Standard deviation

"Standard deviation" Continued...

Issue: "Darwin's meltdown," April 3, 2004

The other senior policymaker who served in both administrations, CIA Director George Tenet, confirms the different approach to the al-Qaeda threat. Mr. Bush, he told the commission, wanted daily face-to-face briefings from the CIA director-something Mr. Tenet did not do under President Clinton. CIA contact with President Bush was &quota marked change," Mr. Tenet told the commission.

And strangely enough, Mr. Clarke himself didn't have doubts about other terrorist attacks that occurred on his long watch. In another 60 Minutes appearance in 2000, for instance, he defended the Clinton administration for failing to stop a terrorist attack on the USS Cole in which 17 sailors died. That attack, he insisted, showed &quota great deal of sophistication" that made it impossible to predict or prevent. The &quotsophisticated" weapon in that instance was a single rubber raft laden with explosives, not four jetliners hijacked simultaneously to be flown into buildings.

Mr. Clarke's critique also showed other inconsistencies. He used to be much more hawkish in going after countries believed to have weapons of mass destruction-the Bush administration's top argument for invading Iraq. In 1998, for instance, he helped drive the decision to bomb a Sudanese pharmaceutical plant that the Clinton administration suspected of producing nerve gas. An investigation later revealed the plant was producing baby formula, and the United States quietly paid reparations to the owner of the plant, Saleh Idris.

Still, Mr. Clarke was unapologetic. &quotWe should have a very low barrier in terms of acting when there is a threat of weapons of mass destruction being used against American citizens," he told The Washington Post in April of 2000, defending the Sudan bombing decision. &quotWe should not have a barrier of evidence that can be used in a court of law."

Although he blasts the Bush administration for linking Iraq to the attacks of 9/11 despite the flimsiest of evidence, Mr. Clarke has been known to do the same thing himself. In 1996, after terrorists bombed a U.S. military-housing complex in Saudi Arabia, Mr. Clarke tried to pin the blame on Iran. Anthony Lake, then national security adviser to President Clinton, overruled Mr. Clarke's conspiracy theory, saying that the case against Iran was circumstantial at best.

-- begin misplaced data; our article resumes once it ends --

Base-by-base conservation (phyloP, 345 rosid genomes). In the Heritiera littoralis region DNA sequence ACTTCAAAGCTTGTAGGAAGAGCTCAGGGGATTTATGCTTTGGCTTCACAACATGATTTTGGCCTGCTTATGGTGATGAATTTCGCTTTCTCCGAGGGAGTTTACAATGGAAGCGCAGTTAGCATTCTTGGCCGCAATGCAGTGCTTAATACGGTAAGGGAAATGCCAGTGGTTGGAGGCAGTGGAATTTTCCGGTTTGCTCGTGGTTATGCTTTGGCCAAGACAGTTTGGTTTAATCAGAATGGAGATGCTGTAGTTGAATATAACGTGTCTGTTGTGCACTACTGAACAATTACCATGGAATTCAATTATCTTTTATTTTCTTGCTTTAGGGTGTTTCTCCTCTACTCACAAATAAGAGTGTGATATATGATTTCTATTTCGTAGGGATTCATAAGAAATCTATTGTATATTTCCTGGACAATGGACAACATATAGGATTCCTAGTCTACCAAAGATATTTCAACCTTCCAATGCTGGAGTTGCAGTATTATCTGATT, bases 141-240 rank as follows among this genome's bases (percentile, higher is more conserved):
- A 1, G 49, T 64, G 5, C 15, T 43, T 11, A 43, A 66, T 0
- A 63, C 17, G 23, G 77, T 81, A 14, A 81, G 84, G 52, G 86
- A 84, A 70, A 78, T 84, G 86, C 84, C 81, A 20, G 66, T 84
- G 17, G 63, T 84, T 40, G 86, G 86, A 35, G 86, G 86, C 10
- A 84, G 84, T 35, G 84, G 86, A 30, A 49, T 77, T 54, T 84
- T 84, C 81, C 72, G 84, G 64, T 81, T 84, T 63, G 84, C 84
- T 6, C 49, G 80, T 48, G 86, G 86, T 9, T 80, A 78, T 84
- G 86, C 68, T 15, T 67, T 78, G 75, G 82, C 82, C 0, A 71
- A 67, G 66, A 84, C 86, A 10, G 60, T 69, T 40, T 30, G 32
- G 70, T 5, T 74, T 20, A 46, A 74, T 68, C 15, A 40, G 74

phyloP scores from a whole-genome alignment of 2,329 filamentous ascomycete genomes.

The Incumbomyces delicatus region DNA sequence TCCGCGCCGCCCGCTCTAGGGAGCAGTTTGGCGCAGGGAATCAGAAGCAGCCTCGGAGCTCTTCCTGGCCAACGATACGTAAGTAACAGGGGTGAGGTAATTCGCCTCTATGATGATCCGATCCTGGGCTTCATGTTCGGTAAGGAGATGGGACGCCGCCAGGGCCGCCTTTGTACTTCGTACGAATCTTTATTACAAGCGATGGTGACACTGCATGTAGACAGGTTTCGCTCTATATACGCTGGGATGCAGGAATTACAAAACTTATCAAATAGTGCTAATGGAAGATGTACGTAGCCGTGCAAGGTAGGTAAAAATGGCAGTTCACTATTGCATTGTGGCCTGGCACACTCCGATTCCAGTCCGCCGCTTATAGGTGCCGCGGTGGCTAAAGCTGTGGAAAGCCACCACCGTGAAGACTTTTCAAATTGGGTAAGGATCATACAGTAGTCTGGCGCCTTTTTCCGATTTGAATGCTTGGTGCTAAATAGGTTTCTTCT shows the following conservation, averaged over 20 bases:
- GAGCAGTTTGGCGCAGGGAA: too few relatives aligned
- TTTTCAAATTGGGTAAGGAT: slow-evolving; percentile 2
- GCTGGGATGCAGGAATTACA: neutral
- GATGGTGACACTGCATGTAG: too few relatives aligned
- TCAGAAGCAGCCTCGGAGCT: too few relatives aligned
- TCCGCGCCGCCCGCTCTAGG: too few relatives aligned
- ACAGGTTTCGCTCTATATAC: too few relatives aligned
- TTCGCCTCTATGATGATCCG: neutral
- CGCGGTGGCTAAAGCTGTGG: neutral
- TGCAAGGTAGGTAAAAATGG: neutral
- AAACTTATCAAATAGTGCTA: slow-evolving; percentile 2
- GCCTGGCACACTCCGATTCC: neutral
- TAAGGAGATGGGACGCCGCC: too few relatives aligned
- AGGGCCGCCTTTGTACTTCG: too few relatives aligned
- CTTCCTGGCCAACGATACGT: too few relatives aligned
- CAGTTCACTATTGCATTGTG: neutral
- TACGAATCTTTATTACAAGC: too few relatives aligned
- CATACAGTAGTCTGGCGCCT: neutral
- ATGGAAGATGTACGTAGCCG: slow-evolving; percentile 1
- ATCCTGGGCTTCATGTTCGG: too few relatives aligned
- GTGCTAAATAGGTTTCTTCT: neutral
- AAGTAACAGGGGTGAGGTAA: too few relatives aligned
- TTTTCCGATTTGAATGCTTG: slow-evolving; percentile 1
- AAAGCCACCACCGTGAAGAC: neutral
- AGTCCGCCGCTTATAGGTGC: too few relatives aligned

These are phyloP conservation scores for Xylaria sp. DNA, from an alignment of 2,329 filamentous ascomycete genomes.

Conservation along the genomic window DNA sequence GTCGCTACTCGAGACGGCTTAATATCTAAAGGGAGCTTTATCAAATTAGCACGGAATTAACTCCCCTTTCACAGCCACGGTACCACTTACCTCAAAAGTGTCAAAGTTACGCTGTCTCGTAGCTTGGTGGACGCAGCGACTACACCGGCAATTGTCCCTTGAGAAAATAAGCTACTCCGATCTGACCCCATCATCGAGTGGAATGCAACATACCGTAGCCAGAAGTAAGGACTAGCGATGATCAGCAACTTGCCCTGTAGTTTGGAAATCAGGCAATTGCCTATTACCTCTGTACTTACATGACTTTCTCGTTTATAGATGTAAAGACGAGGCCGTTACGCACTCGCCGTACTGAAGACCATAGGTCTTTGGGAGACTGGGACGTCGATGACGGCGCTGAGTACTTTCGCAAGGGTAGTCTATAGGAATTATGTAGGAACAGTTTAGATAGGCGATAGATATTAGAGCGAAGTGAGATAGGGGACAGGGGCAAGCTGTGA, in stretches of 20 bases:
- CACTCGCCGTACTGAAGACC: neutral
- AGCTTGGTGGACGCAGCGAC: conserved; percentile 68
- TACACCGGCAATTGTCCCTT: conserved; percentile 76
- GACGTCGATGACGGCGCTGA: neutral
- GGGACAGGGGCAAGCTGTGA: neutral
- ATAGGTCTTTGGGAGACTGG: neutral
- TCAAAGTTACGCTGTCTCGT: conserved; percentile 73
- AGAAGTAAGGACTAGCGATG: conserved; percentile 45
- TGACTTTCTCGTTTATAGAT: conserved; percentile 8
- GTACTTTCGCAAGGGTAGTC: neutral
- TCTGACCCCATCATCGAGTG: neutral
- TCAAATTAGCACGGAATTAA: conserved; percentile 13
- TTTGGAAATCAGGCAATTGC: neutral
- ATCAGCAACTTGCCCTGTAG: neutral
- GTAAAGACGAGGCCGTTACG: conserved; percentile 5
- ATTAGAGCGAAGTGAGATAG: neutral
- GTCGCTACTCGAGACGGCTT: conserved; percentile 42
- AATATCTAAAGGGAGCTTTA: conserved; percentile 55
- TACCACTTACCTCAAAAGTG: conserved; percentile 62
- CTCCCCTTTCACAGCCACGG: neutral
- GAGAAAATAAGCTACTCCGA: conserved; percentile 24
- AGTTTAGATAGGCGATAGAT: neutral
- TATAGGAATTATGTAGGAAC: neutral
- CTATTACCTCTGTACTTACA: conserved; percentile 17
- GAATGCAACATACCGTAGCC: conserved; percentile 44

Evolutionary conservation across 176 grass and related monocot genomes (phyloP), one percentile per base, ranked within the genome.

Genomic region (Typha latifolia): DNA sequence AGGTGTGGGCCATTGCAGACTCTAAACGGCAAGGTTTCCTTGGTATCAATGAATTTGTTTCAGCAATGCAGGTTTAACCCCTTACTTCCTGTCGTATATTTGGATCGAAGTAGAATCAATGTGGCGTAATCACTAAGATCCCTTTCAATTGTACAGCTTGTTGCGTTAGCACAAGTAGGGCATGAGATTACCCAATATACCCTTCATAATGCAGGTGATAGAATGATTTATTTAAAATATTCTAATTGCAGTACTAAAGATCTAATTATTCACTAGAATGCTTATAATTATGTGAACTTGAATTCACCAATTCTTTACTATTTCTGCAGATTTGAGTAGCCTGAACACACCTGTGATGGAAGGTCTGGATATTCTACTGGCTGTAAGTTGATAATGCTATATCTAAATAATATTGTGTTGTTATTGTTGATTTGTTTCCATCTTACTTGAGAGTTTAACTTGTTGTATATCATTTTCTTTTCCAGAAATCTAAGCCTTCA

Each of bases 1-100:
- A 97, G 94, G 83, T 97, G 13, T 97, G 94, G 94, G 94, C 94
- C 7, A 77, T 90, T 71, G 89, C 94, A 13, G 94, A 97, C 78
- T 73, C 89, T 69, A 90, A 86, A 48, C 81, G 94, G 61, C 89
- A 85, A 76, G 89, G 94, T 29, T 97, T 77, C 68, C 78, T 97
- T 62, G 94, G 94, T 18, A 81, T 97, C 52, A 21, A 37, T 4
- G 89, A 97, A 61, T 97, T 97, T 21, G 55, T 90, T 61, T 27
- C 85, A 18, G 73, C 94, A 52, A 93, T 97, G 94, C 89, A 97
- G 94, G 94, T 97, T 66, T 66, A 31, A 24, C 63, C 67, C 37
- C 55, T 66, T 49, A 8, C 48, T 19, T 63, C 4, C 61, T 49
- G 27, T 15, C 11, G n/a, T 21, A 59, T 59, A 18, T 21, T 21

Finally, Mr. Clarke in recent years seemed to raise his expectations of just how successful the fight against terrorism should be. He told the 9/11 panel that he wanted to make the elimination of al-Qaeda an official policy of the Bush administration, but was rebuffed by his superiors. &quotI was told ... that was overly ambitious and that we should take the word eliminate out and say 'significantly erode,'" he complained.

Under the Clinton administration, however, that same objective appeared to be good enough for Mr. Clarke. &quotOur goal should be to so erode [bin Laden's] network of organizations that they no longer pose a serious threat," he told The Washington Post four years ago, shortly after the Cole bombing. Elimination appeared to be out of the question.

What remains very much in question is how the Clarke book-coupled with the final report of the 9/11 commission, due out in July-will affect the presidential race. Some family members of 9/11 victims say they, like the average voter, are still making up their minds.

&quotI would never ever under any circumstances vote for Bush, but I'm not sure I'd vote for John Kerry," whispered Mr. McIlvaine, who has been active in September 11th Families for a Peaceful Tomorrow, a pacifist group. The old anger, evidently, has yet to completely disappear. The trick for the Bush campaign, as Election Day creeps closer, is to avoid any new anger among the broader public-and any new bombshells by disgruntled former employees.


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